UConn’s Jarren Horton is son of former NFL coach. Now he is taking similar path: ‘Simple selection for him’
Jarren Horton is no stranger to the nomadic life of coaching.
He’s been all over the map, logging time in college, the NFL, and the defunct Alliance of American Football. Before arriving at UConn as a defensive assistant in 2019, none of those stints lasted more than a year.
“Home is wherever we are,” said Horton, UConn’s interim defensive coordinator. “We can find home. That’s no big deal. Right now, it’s Connecticut. Hopefully it’s Connecticut for a long time.”
It obviously isn’t the most stable lifestyle, but it’s the one he chose. Or some might say it chose him.
Horton grew up immersed in the sport, with fond memories of tagging along with his father Ray, a Super Bowl champion as both a player and coach, to work.
Ray spent 10 years in the NFL as a defensive back for the Cincinnati Bengals and Dallas Cowboys, totaling 19 interceptions in 147 games, including five as a rookie in 1983. After retirement he transitioned into coaching. He was with seven different organizations from 1994-2019 and served in a variety of roles, including defensive backs coach, secondary coach, and defensive coordinator.
His son, of course, was by his side for much of it, even serving as a ball boy when Ray worked under Bill Cowher and later Mike Tomlin for the Pittsburgh Steelers in the early 2000s.
“I always wanted to be around the facility. When I was younger, I didn’t have anything better to do,” said Jarren, 29. “That for me was awesome. I didn’t know it at the time, but just being at practice and listening to the coaches talk to their players and teach them, I didn’t know what they were talking about but subconsciously I understood it a little more.”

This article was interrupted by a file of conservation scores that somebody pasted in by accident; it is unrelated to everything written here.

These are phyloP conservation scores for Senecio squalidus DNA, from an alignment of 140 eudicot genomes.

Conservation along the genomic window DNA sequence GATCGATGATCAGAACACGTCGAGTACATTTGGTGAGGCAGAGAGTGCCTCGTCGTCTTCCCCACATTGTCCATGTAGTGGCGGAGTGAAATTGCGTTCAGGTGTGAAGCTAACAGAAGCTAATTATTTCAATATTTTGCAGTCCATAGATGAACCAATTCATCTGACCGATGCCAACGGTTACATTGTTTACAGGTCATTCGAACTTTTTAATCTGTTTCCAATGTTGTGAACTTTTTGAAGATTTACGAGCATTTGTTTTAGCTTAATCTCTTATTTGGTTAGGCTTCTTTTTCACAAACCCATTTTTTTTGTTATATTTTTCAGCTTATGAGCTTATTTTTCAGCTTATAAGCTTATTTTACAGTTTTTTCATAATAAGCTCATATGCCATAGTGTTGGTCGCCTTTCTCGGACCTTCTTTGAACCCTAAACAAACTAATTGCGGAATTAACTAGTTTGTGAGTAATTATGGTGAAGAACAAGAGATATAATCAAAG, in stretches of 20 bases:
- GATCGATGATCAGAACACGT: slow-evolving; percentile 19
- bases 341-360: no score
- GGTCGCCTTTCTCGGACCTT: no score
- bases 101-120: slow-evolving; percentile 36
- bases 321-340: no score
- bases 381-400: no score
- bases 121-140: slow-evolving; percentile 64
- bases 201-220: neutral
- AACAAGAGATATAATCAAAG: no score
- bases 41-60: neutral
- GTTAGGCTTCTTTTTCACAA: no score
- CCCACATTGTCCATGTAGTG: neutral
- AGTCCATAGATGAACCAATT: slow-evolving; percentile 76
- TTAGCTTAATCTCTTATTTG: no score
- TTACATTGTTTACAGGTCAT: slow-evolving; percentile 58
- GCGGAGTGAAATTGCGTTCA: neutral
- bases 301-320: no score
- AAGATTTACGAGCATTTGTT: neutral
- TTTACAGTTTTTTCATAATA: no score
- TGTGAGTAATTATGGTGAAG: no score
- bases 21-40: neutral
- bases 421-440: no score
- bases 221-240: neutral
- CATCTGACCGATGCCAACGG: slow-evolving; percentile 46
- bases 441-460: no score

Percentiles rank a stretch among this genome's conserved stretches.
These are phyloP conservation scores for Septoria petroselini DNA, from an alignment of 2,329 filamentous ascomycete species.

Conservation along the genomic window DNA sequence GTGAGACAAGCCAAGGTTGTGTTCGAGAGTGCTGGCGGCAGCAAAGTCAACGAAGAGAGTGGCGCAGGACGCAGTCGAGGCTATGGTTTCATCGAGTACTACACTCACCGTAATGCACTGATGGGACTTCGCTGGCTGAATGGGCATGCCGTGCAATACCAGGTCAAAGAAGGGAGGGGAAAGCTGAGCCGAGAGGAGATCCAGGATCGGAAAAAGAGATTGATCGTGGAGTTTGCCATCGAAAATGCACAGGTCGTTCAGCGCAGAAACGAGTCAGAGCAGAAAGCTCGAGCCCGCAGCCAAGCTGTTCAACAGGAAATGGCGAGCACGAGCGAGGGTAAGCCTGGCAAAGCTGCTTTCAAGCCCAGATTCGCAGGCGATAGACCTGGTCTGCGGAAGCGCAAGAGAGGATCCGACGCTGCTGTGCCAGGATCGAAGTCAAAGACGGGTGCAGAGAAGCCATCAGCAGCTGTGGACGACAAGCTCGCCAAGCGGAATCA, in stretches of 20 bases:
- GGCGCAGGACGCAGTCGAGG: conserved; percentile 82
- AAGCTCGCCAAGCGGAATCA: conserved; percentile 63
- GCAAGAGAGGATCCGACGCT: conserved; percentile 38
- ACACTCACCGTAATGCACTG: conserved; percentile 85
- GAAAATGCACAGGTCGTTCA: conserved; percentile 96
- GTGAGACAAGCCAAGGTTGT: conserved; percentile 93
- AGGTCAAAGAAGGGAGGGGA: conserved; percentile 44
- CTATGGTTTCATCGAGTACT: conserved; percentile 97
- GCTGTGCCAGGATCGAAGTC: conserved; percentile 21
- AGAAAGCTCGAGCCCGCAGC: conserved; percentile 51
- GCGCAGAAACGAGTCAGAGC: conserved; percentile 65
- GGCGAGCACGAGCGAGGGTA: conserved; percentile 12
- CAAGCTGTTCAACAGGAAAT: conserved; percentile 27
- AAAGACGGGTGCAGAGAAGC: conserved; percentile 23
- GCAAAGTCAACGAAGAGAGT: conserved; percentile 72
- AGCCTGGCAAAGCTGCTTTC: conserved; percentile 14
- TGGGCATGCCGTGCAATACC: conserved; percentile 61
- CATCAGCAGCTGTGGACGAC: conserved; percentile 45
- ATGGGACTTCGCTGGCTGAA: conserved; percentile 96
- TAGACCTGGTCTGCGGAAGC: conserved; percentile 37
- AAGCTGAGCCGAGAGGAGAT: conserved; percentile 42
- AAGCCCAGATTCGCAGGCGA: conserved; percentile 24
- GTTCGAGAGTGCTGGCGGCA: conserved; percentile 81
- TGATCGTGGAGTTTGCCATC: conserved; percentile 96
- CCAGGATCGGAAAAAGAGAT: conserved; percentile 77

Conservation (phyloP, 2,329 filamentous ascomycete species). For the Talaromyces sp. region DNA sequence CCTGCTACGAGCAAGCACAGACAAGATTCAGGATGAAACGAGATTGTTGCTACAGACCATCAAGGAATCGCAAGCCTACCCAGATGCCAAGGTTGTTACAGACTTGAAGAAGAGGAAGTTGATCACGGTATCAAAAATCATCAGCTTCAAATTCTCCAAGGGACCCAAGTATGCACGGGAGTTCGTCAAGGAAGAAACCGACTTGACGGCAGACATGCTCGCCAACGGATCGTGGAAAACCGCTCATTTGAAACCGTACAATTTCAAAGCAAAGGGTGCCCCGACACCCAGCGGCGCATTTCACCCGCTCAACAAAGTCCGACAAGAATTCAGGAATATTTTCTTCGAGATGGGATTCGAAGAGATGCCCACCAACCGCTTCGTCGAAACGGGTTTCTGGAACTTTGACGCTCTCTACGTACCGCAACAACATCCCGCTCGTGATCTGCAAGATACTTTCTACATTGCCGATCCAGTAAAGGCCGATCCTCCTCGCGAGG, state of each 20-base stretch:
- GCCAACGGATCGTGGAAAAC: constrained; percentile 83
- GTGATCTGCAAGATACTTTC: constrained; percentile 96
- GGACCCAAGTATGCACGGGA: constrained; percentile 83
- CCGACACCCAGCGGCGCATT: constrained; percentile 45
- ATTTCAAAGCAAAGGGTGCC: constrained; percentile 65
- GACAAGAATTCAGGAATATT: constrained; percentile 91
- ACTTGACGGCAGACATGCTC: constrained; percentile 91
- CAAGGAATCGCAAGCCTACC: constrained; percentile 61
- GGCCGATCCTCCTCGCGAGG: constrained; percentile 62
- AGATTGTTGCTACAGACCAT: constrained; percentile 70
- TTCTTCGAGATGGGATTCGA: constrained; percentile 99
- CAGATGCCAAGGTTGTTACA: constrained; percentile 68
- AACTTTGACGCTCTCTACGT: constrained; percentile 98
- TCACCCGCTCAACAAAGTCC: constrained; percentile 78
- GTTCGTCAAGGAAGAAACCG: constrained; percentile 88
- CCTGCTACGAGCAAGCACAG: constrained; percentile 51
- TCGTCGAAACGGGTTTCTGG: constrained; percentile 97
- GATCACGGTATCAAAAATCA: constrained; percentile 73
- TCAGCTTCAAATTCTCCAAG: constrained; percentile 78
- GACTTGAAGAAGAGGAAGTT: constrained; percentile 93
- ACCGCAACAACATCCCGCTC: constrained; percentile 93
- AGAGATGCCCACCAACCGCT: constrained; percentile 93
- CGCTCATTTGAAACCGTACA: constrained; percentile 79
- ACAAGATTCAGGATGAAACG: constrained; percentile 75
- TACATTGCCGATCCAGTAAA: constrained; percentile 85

Hanging around the Pittsburgh facility is how he met Lou Spanos, who was the Steelers defensive quality control and assistant linebackers coach. He’d later reunite with Spanos while interning for the Tennessee Titans in 2014, building on a relationship that began long before he jumped into the business.
After Spanos was hired to run UConn’s defense in 2019, he gauged the younger Horton’s interest in joining him on staff.
“I was in the Alliance of American Football with the Atlanta Legends,” Jarren recalled. “The league really only lasted a couple weeks. I interviewed with UConn in March of 2019. I took the job. It was a good opportunity for me and my family. I was ready to get back with Coach Lou. On a personal level, it worked out for me because that league folded like 10 days after I took the job.
“I’m happy here. I think even if that league was still going on, I’d be happy here. I love the kids here. I love the guys I work with.”
Now in his third year in Storrs, Jarren is shouldering more responsibility. He was elevated from star/nickel/dime coach to interim defensive coordinator and safeties coach upon Randy Edsall’s departure on Labor Day.
Jarren has his hands full. UConn’s defense has been a mess, capable of being gashed by anyone and prone to surrendering game-changing plays. The Huskies rank bottom-10 nationally in average points (41.6) and yards (467.2) allowed.
“Things are happening fast, but at the same time with my background, I’ve been around this game since I was born,” Jarren said. “I feel like the people that I’ve worked under … have prepared me very well to be in this position. It kind of happened all of a sudden, but at the same time, you’ve got to prepare for anything so you’re ready.”